Targeting FFAR4 as a therapy to modulate metabolic and inflammatory pathways is under active investigation. In addition to omega-3 FA supplementation, numerous small molecule agonists have been studied: GW9508, TUG-891, NCG21, Merck cpdA, GSK137647A, GSK cpd39, GPR120 agonist III, and PBI-4547 (Ulven and Christiansen, 2015; Chen et al., 2020; Simard et al., 2020). A key challenge remains the suboptimal selection of FFAR4 over FFAR1 among many agonists. A FFAR4-selective small molecule holds significant promise for the treatment of metabolic and inflammatory disease, including NAFLD, alcoholic liver disease, and other liver pathologies.
Free fatty acid receptors are a recently discovered class of GPCRs that are responsible for many integral agonist- and tissue-specific responses to dietary FAs. In states of health, FFAR signaling promotes GSIS, enterohepatic and enteroendocrine homeostasis, and nutrient-sensitive energy regulation, in addition to a host of other extra-intestinal effects. Many animal studies and human clinical trials have demonstrated the potential of naturally occurring and synthetic FFAR agonists in treating diabetes. More recently, omega-3 fatty acids, which are known agonists of FFAR1 and FFAR4, have shown efficacy in treating NAFLD, NASH, alcoholic hepatitis, and IFALD. While the hepatoprotective effects of omega-3 fatty acids may be mediated through non-FFAR pathways, evidence is mounting to suggest that FFARs are central regulators of hepatic energy metabolism. Further experiments using FFAR knockout animals and/or FFAR-specific antagonists in the liver disease models could provide insight into the mechanism of these diseases, determine if omega-3 FA hepatoprotection is mediated through FFAR-dependent pathways, and further characterize FFARs as clinical targets for liver disease.
The deleterious hepatic effects of altered or absent FFAR1 and FFAR4 signaling have been independently demonstrated through the knockout animal models, mutant alleles, and receptor antagonists. Furthermore, the expression of FFAR1 on hepatocytes and FFAR4 on hepatic Kupffer cells makes targeting these receptors as an intuitive strategy for treating liver disease. Experimental evidence suggest that FFAR-targeted therapies offer the potential to reduce hyperglycemia without inducing hypoglycemia, promote insulin sensitivity, reduce obesity, and prevent hepatic lipotoxicity. Agents with this capacity would benefit the hundreds of millions of patients worldwide with overweight, obesity, T2DM, and/or NAFLD. Furthermore, FFAR agonists with similar effects could potentially benefit patients with IFALD and other metabolic liver diseases. As of yet, no one FFAR agonist has demonstrated this potential but many agents currently under investigation have shown promise.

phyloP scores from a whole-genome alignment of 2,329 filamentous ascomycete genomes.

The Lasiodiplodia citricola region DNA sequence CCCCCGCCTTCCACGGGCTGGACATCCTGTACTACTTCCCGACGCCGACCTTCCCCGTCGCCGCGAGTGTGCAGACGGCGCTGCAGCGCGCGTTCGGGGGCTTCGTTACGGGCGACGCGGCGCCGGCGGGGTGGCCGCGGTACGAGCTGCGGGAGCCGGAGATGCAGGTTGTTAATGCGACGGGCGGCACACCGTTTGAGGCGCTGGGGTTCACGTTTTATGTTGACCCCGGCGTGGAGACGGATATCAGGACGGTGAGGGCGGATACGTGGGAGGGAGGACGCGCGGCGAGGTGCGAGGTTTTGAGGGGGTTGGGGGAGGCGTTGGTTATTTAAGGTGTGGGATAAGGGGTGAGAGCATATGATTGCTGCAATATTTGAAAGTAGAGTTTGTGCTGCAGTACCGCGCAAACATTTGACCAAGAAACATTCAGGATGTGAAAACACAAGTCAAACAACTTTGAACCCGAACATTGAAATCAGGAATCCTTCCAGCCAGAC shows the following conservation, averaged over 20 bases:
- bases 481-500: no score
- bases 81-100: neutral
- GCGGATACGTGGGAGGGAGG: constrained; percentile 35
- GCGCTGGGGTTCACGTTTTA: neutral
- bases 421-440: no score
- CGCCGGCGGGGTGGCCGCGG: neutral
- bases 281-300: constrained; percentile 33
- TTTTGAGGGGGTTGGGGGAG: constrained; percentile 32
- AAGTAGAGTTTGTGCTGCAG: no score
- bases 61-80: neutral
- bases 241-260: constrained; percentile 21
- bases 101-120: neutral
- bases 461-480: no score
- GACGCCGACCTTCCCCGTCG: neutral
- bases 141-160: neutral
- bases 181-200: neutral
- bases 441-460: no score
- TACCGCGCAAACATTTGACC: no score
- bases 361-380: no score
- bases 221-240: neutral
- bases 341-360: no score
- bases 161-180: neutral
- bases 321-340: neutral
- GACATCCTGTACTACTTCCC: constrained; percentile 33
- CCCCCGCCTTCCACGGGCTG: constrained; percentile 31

In summary, leveraging FFAR signaling to treat metabolic liver disease is a potential area of research that has largely been unexplored. While many studies have focused on the insulin-sensitizing effects of FFAR agonism, more investigation is needed into the direct and indirect hepatic effects of FFAR agonists. Specifically, examining the effects of natural and synthetic FFAR1- and FFAR4-specific agonists in treating NAFLD, NASH, and IFALD are promising avenues that warrant further investigation.
JS contributed to the conception, outlining, writing, editing, and formatting of the review. SF and ST contributed writing and editing. LY created and edited the figure. MP contributed to the conception, supervision, and editing. All authors contributed to the article and approved the submitted version.
This work was supported by the Joshua Ryan Rappaport Fellowship (LY), National Institutes of Health Grant 5T32HL007734 (SF), and The Boston Children’s Hospital Surgical Foundation.
Conflict of Interest
MP is a consultant for Pronova/BASF, NorthSea Therapeutics, and has received research support from NorthSea Therapeutics, Otsuka Pharmaceutical Company, Alcresta, and Fresenius Kabi. Patent/Royalties for Omegaven are forthcoming. The authors have no other relevant affiliations or financial involvement with any organization or entity with a financial interest in or financial conflict with the subject matter or materials discussed in the manuscript. This includes employment, consultancies, honoraria, stock ownership or options, expert testimony, grants or patents received or pending, or royalties.
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Keywords: free fatty acid receptor, fatty acid, G protein-coupled receptor, liver disease, non-alcoholic fatty liver disease, non-alcoholic steatohepatitis, intestinal failure-associated liver disease
Citation: Secor JD, Fligor SC, Tsikis ST, Yu LJ and Puder M (2021) Free Fatty Acid Receptors as Mediators and Therapeutic Targets in Liver Disease. Front. Physiol. 12:656441. doi: 10.3389/fphys.2021.656441
Edited by:Carlos Puebla, Universidad de O’Higgins, Chile
Reviewed by:Brian Hudson, University of Glasgow, United Kingdom
Leonardo R. Silveira, State University of Campinas, Brazil
Copyright © 2021 Secor, Fligor, Tsikis, Yu and Puder. This is an open-access article distributed under the terms of the Creative Commons Attribution License (CC BY). The use, distribution or reproduction in other forums is permitted, provided the original author(s) and the copyright owner(s) are credited and that the original publication in this journal is cited, in accordance with accepted academic practice. No use, distribution or reproduction is permitted which does not comply with these terms.
*Correspondence: Jordan D. Secor, email@example.com